Everyone in the modern world is looking for ways to profress further in life, be it a student or a working professional. However, perhaps, somewhere along the way, they forget to dwell on the little things in life. The rat race to excel often leaves a person fatigued and unhappy. This in turn affects them psychologically and their health as well.
We list ways a person can become happier, more focused and positive in a few simple ways.
Gratitude is a catalyst for happiness: According to science, gratitude boosts levels of two important chemicals in the body, serotonin and dopamine. These are the brain’s happy chemicals and work like antidepressant medications. The best thing about gratitude is one does not necessarily have to have everything going in his/her way for it to work, you don’t actually have to feel spontaneous gratitude in order to produce chemical changes in your brain; you just have to force yourself to think about something in your life that you appreciate. This train of thought activates your brain to make you feel happier.
Labeling negative feelings helps dilute their power: In a study, participants underwent fMRI scans of their brains while they labeled negative emotions. When they named these emotions, the brain’s prefrontal cortex took over and the amygdala (where emotions are generated) calmed down.
Making decisions feels good: Researchers say that making decisions engages the prefrontal cortex, which calms the amygdala and the rest of the limbic system. The important thing to remember is, it is not about making the perfect decision (which might cause stress) but rather a ‘good enough’ decision.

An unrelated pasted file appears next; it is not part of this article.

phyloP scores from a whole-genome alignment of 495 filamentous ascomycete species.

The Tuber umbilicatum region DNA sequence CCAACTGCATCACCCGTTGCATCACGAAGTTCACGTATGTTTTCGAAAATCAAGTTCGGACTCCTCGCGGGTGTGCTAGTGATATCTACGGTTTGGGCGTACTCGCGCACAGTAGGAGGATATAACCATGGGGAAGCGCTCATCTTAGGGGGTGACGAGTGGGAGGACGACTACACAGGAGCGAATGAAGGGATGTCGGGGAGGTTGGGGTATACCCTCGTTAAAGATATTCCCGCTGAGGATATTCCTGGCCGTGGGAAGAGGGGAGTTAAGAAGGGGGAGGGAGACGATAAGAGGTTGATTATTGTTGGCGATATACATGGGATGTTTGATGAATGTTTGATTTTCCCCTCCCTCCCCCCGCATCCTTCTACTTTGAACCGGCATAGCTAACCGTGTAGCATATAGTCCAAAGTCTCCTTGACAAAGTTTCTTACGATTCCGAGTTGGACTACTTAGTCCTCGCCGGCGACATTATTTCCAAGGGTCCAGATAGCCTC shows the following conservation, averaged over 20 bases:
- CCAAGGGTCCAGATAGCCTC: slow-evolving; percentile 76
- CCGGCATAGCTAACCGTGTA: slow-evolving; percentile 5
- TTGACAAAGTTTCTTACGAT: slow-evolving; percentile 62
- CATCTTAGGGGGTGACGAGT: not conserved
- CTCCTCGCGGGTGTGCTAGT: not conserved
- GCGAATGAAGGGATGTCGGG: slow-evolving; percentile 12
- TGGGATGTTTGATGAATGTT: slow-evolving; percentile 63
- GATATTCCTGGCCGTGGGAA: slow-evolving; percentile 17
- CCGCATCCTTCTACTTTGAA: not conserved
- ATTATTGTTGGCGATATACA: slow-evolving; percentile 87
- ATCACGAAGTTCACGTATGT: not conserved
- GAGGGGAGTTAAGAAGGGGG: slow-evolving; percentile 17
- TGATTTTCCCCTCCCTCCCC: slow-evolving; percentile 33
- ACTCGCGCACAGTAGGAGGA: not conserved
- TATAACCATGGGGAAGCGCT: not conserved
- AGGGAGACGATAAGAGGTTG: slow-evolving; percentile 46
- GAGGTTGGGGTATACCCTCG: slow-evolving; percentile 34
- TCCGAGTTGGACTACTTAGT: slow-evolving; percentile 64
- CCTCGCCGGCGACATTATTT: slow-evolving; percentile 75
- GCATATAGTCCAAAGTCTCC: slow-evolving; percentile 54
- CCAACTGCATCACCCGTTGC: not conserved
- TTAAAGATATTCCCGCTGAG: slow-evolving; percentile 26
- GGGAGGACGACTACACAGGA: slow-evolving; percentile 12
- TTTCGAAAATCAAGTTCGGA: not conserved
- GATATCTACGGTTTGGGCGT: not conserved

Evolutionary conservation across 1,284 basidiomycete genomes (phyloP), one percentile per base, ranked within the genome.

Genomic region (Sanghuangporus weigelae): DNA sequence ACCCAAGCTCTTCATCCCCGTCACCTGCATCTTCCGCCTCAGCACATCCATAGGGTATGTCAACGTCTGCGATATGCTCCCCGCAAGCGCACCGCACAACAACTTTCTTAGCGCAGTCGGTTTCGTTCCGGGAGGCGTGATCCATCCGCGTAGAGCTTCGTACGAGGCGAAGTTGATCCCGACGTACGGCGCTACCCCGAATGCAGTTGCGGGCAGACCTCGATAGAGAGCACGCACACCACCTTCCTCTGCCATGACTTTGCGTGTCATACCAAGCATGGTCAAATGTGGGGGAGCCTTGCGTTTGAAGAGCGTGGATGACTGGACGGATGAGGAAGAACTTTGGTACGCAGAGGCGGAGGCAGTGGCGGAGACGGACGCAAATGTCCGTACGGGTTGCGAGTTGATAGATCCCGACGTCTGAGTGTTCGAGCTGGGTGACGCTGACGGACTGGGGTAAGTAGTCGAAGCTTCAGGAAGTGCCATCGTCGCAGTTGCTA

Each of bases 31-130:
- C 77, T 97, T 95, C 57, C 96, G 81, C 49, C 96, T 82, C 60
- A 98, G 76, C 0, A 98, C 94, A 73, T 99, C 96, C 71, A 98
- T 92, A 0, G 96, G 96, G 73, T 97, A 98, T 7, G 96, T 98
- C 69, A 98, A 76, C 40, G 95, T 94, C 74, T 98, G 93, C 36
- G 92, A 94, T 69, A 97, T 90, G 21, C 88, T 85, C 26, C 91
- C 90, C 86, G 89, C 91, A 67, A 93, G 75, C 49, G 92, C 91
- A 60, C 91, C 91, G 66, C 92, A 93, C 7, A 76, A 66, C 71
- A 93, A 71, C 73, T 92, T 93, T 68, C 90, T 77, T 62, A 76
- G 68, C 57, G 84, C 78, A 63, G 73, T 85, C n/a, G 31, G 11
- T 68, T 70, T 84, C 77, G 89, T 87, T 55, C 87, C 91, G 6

Making a “good enough” decision activates the dorsolateral prefrontal areas of the brain, calming emotions down and helping you feel more in control.
Lending a hand: Taking the time to help your colleagues not only makes them happy but also makes you happy. Helping other people gives you a surge of oxytocin, serotonin, and dopamine, all of which create good feelings. In a Harvard study, employees who helped others were 10 times more likely to be focused at work and 40 per cent more likely to get a promotion.
Our brains are wired for touch: Humans are social animals, to the point that our brains react to social exclusion in the same way that they react to physical pain, with activity in the anterior cingulate and insula. Similarly, our brains are hardwired to interpret touch as social acceptance. Touch is one of the primary stimuli for releasing oxytocin, which calms the amygdala and, in turn, calms emotions. There are even studies that show that holding hands with a loved one actually reduces the brain’s response to pain.